Eye For Film >> Movies >> Mama (2020) Film Review
Reviewed by: Amber Wilkinson
In one sense very little happens at all in Li Dongmei's Chinese rural drama Mama, which observes a family over the course of seven days in languorous takes that capture the quotidian quietude of their existence. But the milestones of existence are all contained in this attractive slice of slow cinema, including birth, marriage and death.
Set in the Nineties, there's a timeless quality to the family's lives which, aside from technological advancements like the telephone, seem much likey they probably were a decade or two before. We watch as 12-year-old Xiaoxian (Ge Wendan) helps out at home or in the fields in between heading to school, usually with her younger sister in tow.
Li takes her time, with her cinematographers Shen Xiaomin and Zhang Yalong's cameras often watching characters walk from one place to another, which gives both a sense of the verdant landscape of rural China and also the sheer space the village occupies. The decision to use only ambient sound also adds to the film's immersive quality. When emergencies occur, the same terrain must be travelled, with only so much speed possible. This is a film structured around emotion rather than dialogue, with typical exchanges including "Are you feeding the chickens?" "Yes, I'm feeding the chickens" but it gathers weight as it goes. Beyond the rural environment, there's a sense of 'the other China' - the place where Xiaoxian's father (Wang Xiaoping), initially no more than a voice on a phone, is working while her heavily pregnant mum (Cheng Shuqiong) runs the household.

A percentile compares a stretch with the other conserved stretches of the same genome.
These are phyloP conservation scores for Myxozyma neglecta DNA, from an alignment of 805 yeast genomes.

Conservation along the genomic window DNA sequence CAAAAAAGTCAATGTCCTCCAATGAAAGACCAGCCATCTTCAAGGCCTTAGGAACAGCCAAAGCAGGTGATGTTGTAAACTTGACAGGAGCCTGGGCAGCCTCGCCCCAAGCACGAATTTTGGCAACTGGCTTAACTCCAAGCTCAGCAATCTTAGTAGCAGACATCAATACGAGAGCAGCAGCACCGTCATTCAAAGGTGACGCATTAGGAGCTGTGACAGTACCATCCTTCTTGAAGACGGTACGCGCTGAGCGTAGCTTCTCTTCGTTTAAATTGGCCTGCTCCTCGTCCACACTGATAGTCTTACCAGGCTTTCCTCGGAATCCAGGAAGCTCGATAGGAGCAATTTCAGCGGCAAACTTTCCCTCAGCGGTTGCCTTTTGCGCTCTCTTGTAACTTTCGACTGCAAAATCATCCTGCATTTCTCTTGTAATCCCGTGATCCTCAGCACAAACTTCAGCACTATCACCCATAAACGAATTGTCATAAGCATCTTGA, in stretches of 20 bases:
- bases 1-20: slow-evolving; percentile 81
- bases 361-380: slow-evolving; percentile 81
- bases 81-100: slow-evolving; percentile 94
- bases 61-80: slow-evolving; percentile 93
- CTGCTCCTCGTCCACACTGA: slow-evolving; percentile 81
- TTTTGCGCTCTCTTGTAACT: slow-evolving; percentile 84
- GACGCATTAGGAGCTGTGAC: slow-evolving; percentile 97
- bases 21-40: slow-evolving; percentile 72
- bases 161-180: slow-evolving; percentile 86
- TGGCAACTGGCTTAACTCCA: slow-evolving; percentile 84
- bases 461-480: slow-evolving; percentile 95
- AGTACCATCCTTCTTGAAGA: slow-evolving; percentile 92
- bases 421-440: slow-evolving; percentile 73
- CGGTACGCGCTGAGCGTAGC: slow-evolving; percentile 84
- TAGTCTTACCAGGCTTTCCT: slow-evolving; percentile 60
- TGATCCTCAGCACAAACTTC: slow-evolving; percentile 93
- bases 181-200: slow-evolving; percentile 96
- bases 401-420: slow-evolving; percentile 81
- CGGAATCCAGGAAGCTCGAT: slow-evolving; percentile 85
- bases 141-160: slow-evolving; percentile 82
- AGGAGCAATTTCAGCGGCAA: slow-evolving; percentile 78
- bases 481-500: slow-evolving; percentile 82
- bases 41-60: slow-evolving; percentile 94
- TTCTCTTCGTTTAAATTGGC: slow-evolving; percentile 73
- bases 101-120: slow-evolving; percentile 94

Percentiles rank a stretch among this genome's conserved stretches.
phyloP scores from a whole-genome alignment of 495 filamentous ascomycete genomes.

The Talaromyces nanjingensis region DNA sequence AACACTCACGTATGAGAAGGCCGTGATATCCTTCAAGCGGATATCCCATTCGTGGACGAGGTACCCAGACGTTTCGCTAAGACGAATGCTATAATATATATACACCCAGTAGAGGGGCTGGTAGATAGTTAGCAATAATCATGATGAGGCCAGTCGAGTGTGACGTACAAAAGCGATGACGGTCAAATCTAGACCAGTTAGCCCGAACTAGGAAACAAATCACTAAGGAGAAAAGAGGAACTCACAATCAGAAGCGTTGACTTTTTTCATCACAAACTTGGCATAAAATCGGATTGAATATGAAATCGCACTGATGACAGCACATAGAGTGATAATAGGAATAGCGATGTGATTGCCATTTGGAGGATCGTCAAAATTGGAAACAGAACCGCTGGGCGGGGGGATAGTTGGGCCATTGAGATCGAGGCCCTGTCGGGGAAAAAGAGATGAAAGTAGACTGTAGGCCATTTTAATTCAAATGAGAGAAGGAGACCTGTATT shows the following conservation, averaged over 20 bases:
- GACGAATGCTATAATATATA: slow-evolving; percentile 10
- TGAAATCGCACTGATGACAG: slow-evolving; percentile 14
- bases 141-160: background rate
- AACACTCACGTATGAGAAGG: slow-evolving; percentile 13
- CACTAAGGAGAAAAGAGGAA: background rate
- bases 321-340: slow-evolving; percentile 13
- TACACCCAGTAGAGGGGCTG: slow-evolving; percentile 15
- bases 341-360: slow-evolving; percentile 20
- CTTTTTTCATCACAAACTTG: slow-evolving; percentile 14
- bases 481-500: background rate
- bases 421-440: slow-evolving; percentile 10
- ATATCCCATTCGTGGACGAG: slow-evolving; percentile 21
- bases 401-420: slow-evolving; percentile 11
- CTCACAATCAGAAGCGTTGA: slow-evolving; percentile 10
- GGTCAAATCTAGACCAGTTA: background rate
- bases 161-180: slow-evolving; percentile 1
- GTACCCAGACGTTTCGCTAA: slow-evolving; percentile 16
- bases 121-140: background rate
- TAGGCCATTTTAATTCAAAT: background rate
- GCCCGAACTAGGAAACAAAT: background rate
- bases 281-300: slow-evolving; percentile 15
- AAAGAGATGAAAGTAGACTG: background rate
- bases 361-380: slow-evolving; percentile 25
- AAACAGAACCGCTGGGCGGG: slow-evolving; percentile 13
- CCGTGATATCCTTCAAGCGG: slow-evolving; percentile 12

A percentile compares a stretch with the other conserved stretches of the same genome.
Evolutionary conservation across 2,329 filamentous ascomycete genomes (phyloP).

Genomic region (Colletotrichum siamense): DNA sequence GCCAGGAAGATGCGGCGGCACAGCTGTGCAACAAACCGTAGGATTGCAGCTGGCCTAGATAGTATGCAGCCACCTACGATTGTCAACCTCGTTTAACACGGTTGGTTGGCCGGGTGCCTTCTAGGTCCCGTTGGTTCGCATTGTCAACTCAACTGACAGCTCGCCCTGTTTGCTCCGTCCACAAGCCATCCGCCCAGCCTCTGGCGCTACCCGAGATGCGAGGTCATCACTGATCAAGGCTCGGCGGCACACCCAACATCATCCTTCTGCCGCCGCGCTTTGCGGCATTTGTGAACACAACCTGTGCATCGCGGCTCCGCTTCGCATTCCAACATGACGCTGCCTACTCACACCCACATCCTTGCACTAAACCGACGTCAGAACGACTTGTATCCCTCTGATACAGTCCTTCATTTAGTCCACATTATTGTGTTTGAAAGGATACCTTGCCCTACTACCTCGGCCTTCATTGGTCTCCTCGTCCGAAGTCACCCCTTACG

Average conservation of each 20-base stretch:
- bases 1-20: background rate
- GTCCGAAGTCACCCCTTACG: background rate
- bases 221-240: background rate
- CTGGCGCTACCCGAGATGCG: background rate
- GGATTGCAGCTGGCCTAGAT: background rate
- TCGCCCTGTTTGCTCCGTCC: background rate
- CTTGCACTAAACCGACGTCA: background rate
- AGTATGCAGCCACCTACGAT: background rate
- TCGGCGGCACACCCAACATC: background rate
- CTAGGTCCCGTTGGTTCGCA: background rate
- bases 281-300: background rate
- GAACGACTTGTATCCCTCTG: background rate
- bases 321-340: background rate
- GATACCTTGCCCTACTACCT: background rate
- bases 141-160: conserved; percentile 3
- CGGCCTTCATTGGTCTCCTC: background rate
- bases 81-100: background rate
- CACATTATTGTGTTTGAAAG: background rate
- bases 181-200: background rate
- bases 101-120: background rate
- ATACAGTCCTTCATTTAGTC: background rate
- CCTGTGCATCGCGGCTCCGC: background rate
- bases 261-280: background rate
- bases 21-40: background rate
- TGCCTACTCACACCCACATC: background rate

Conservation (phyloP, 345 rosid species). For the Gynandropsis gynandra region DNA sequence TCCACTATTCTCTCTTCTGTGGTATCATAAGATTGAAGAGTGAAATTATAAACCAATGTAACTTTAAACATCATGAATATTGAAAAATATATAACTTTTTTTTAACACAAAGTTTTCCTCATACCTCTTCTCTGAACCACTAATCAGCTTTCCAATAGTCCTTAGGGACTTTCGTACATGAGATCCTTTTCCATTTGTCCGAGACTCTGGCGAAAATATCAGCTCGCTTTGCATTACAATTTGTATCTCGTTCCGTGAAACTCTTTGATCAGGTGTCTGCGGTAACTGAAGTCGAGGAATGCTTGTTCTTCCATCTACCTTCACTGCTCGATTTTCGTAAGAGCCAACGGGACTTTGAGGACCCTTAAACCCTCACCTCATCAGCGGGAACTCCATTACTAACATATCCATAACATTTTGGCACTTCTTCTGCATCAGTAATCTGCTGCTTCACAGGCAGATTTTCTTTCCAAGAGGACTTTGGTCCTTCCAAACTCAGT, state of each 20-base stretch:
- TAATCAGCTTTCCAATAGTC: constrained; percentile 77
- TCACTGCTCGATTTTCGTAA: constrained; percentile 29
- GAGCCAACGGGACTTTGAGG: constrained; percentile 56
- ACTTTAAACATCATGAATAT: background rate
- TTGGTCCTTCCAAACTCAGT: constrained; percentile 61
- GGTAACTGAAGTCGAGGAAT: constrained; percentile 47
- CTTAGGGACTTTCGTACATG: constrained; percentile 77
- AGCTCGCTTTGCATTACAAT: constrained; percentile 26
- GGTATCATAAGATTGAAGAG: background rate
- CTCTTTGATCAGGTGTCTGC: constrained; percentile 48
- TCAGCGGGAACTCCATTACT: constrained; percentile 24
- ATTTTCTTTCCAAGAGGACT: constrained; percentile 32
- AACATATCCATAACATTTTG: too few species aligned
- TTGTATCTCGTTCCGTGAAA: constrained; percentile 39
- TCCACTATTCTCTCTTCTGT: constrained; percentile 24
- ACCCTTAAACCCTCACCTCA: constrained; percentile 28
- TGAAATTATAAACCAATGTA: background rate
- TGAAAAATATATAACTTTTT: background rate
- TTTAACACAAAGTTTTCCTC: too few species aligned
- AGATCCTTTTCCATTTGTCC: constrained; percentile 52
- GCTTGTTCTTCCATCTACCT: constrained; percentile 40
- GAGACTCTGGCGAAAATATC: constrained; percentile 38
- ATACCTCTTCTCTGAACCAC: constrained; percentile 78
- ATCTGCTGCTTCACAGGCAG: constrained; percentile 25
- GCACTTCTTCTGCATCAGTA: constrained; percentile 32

The writer/director's style asks us to focus less on what is being said than on the general interaction between family members, particularly during the shared mealtimes which punctuate each evening, the family comfortable in the company of one another, their small talk minimal. She has a good eye for the different attitudes of adults and children, particularly when it comes to concepts like grief, showing how a funeral and its aftermath affect the generations in very different ways.
Each room of the home of this extended family - which includes grandma and grandad - could almost be a still life, a faded cat drawing on the wall here, a sheaf of corn cobs there. Li drew on her own childhood memories and loss as the backbone for her feature debut and her connection to the material shines through at key moments of love and grief.Reviewed on: 15 Sep 2020